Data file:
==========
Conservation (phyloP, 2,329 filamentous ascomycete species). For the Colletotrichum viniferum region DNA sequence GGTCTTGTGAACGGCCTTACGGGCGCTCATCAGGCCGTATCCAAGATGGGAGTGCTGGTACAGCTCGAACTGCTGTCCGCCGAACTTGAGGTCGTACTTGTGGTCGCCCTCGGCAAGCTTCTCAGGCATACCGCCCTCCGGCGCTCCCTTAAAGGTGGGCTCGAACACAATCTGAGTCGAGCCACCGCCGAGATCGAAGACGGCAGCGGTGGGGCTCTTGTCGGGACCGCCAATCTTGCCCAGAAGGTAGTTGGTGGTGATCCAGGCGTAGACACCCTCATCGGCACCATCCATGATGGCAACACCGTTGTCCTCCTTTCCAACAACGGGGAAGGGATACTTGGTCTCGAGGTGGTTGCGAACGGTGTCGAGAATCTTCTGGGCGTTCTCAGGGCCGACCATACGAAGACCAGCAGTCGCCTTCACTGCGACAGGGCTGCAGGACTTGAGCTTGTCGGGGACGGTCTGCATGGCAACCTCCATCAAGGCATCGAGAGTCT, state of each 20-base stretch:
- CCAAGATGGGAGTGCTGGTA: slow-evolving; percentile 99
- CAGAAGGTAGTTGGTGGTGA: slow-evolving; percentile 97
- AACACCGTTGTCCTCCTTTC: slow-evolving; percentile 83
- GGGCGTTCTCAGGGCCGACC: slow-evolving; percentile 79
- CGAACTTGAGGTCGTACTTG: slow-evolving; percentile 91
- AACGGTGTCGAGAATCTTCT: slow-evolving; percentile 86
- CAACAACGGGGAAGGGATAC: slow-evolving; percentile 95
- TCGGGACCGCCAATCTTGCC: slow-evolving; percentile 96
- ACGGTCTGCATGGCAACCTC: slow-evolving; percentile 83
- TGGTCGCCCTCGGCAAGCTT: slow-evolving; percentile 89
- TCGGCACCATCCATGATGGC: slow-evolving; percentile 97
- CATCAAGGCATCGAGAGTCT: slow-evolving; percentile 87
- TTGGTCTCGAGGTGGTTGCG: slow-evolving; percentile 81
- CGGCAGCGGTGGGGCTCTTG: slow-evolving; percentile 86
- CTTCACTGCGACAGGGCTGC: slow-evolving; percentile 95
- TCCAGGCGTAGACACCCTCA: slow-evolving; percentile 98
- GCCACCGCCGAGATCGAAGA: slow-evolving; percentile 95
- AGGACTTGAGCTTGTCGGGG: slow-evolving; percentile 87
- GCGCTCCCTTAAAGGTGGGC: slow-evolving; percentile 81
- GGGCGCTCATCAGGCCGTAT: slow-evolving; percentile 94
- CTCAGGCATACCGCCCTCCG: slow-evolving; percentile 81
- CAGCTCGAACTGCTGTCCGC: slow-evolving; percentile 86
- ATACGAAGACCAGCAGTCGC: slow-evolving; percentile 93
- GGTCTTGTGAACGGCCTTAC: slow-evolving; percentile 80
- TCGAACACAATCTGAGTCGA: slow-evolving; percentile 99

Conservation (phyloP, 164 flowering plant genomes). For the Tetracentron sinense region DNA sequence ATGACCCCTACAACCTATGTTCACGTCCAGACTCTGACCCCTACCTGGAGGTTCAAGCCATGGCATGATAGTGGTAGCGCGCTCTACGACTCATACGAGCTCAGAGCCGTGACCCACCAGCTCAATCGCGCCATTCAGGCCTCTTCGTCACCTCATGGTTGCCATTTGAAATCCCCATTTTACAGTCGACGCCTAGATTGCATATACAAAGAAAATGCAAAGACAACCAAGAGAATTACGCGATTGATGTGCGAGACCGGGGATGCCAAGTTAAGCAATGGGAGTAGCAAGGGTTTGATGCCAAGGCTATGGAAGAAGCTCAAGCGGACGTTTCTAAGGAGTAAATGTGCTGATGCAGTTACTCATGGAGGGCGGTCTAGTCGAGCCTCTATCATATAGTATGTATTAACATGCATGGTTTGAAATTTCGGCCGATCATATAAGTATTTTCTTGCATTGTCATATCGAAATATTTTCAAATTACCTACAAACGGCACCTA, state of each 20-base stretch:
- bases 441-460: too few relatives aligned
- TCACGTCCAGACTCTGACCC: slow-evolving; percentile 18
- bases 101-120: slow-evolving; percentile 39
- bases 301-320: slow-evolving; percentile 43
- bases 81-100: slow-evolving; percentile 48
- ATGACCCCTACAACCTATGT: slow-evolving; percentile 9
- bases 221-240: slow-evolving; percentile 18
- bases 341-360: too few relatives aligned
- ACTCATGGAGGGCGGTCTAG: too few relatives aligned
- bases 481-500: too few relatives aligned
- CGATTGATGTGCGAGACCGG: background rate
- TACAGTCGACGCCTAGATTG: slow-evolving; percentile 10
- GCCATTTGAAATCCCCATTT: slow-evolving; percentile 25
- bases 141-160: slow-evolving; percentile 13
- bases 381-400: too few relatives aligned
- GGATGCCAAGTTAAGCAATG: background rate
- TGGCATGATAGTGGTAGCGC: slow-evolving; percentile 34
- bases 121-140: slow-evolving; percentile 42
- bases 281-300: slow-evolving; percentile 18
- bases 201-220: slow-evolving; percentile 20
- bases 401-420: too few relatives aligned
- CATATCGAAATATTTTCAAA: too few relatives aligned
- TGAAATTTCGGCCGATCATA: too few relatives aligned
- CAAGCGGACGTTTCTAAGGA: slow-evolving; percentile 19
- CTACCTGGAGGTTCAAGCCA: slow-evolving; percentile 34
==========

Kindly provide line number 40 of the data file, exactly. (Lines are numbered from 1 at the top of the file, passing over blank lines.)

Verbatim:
- GCCATTTGAAATCCCCATTT: slow-evolving; percentile 25